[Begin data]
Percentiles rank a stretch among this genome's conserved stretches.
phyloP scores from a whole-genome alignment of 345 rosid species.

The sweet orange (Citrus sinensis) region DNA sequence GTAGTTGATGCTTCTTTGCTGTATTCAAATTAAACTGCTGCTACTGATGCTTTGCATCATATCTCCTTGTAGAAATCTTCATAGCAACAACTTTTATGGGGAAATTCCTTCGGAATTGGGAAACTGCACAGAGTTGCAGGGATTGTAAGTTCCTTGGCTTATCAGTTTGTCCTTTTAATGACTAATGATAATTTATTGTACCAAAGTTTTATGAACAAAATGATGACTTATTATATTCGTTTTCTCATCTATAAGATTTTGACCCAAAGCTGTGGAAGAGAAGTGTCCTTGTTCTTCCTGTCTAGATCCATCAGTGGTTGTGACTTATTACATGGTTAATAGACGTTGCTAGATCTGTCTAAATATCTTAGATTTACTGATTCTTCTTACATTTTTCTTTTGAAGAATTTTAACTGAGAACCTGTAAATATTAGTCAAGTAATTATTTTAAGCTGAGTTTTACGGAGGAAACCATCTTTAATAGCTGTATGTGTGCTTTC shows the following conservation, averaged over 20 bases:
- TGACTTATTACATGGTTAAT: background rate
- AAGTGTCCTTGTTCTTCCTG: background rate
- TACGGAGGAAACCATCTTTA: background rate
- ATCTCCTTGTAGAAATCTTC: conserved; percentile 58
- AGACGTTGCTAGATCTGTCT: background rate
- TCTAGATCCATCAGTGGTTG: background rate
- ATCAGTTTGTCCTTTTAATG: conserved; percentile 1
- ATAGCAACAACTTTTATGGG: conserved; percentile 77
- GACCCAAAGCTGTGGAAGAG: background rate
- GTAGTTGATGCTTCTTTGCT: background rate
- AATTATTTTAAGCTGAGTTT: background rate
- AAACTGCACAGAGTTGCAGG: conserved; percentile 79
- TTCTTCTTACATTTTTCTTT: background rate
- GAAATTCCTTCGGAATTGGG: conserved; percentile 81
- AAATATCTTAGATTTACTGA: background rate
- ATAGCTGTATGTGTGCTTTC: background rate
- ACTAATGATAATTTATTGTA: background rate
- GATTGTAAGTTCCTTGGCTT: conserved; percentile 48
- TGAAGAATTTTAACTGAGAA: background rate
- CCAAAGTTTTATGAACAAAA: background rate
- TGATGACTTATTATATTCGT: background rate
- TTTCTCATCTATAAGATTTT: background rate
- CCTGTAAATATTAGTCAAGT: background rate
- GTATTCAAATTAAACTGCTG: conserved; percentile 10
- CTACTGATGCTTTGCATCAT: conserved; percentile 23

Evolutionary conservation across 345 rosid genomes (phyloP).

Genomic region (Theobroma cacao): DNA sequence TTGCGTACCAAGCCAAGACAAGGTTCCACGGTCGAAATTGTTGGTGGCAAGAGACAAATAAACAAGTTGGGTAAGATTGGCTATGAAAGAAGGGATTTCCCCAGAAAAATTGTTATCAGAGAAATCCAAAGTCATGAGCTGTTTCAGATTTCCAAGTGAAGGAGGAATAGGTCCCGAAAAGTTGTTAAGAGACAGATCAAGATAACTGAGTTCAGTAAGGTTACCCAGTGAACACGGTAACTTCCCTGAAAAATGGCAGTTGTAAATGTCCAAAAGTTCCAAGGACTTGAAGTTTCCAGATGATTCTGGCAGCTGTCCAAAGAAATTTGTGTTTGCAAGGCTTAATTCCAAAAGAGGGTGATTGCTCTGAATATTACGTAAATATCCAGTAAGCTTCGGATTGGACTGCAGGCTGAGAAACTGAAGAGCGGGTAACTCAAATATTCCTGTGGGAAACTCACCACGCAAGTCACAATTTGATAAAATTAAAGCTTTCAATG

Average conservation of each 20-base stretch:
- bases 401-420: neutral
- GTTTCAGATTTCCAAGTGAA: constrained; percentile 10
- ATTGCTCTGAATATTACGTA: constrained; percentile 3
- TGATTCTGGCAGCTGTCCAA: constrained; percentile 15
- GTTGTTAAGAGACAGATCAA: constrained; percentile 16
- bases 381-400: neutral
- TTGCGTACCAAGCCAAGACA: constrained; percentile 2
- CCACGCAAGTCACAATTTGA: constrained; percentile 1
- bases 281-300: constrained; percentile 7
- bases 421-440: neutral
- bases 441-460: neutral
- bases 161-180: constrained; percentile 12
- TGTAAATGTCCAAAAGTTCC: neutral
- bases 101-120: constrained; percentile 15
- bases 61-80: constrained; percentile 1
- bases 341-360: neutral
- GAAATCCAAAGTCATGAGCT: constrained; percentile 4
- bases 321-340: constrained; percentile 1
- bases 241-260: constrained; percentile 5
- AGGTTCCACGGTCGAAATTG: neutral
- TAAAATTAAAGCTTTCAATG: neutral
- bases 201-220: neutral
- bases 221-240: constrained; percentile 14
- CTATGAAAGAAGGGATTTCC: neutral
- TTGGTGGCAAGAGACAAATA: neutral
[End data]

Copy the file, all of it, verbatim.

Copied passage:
Percentiles rank a stretch among this genome's conserved stretches.
phyloP scores from a whole-genome alignment of 345 rosid species.

The sweet orange (Citrus sinensis) region DNA sequence GTAGTTGATGCTTCTTTGCTGTATTCAAATTAAACTGCTGCTACTGATGCTTTGCATCATATCTCCTTGTAGAAATCTTCATAGCAACAACTTTTATGGGGAAATTCCTTCGGAATTGGGAAACTGCACAGAGTTGCAGGGATTGTAAGTTCCTTGGCTTATCAGTTTGTCCTTTTAATGACTAATGATAATTTATTGTACCAAAGTTTTATGAACAAAATGATGACTTATTATATTCGTTTTCTCATCTATAAGATTTTGACCCAAAGCTGTGGAAGAGAAGTGTCCTTGTTCTTCCTGTCTAGATCCATCAGTGGTTGTGACTTATTACATGGTTAATAGACGTTGCTAGATCTGTCTAAATATCTTAGATTTACTGATTCTTCTTACATTTTTCTTTTGAAGAATTTTAACTGAGAACCTGTAAATATTAGTCAAGTAATTATTTTAAGCTGAGTTTTACGGAGGAAACCATCTTTAATAGCTGTATGTGTGCTTTC shows the following conservation, averaged over 20 bases:
- TGACTTATTACATGGTTAAT: background rate
- AAGTGTCCTTGTTCTTCCTG: background rate
- TACGGAGGAAACCATCTTTA: background rate
- ATCTCCTTGTAGAAATCTTC: conserved; percentile 58
- AGACGTTGCTAGATCTGTCT: background rate
- TCTAGATCCATCAGTGGTTG: background rate
- ATCAGTTTGTCCTTTTAATG: conserved; percentile 1
- ATAGCAACAACTTTTATGGG: conserved; percentile 77
- GACCCAAAGCTGTGGAAGAG: background rate
- GTAGTTGATGCTTCTTTGCT: background rate
- AATTATTTTAAGCTGAGTTT: background rate
- AAACTGCACAGAGTTGCAGG: conserved; percentile 79
- TTCTTCTTACATTTTTCTTT: background rate
- GAAATTCCTTCGGAATTGGG: conserved; percentile 81
- AAATATCTTAGATTTACTGA: background rate
- ATAGCTGTATGTGTGCTTTC: background rate
- ACTAATGATAATTTATTGTA: background rate
- GATTGTAAGTTCCTTGGCTT: conserved; percentile 48
- TGAAGAATTTTAACTGAGAA: background rate
- CCAAAGTTTTATGAACAAAA: background rate
- TGATGACTTATTATATTCGT: background rate
- TTTCTCATCTATAAGATTTT: background rate
- CCTGTAAATATTAGTCAAGT: background rate
- GTATTCAAATTAAACTGCTG: conserved; percentile 10
- CTACTGATGCTTTGCATCAT: conserved; percentile 23

Evolutionary conservation across 345 rosid genomes (phyloP).

Genomic region (Theobroma cacao): DNA sequence TTGCGTACCAAGCCAAGACAAGGTTCCACGGTCGAAATTGTTGGTGGCAAGAGACAAATAAACAAGTTGGGTAAGATTGGCTATGAAAGAAGGGATTTCCCCAGAAAAATTGTTATCAGAGAAATCCAAAGTCATGAGCTGTTTCAGATTTCCAAGTGAAGGAGGAATAGGTCCCGAAAAGTTGTTAAGAGACAGATCAAGATAACTGAGTTCAGTAAGGTTACCCAGTGAACACGGTAACTTCCCTGAAAAATGGCAGTTGTAAATGTCCAAAAGTTCCAAGGACTTGAAGTTTCCAGATGATTCTGGCAGCTGTCCAAAGAAATTTGTGTTTGCAAGGCTTAATTCCAAAAGAGGGTGATTGCTCTGAATATTACGTAAATATCCAGTAAGCTTCGGATTGGACTGCAGGCTGAGAAACTGAAGAGCGGGTAACTCAAATATTCCTGTGGGAAACTCACCACGCAAGTCACAATTTGATAAAATTAAAGCTTTCAATG

Average conservation of each 20-base stretch:
- bases 401-420: neutral
- GTTTCAGATTTCCAAGTGAA: constrained; percentile 10
- ATTGCTCTGAATATTACGTA: constrained; percentile 3
- TGATTCTGGCAGCTGTCCAA: constrained; percentile 15
- GTTGTTAAGAGACAGATCAA: constrained; percentile 16
- bases 381-400: neutral
- TTGCGTACCAAGCCAAGACA: constrained; percentile 2
- CCACGCAAGTCACAATTTGA: constrained; percentile 1
- bases 281-300: constrained; percentile 7
- bases 421-440: neutral
- bases 441-460: neutral
- bases 161-180: constrained; percentile 12
- TGTAAATGTCCAAAAGTTCC: neutral
- bases 101-120: constrained; percentile 15
- bases 61-80: constrained; percentile 1
- bases 341-360: neutral
- GAAATCCAAAGTCATGAGCT: constrained; percentile 4
- bases 321-340: constrained; percentile 1
- bases 241-260: constrained; percentile 5
- AGGTTCCACGGTCGAAATTG: neutral
- TAAAATTAAAGCTTTCAATG: neutral
- bases 201-220: neutral
- bases 221-240: constrained; percentile 14
- CTATGAAAGAAGGGATTTCC: neutral
- TTGGTGGCAAGAGACAAATA: neutral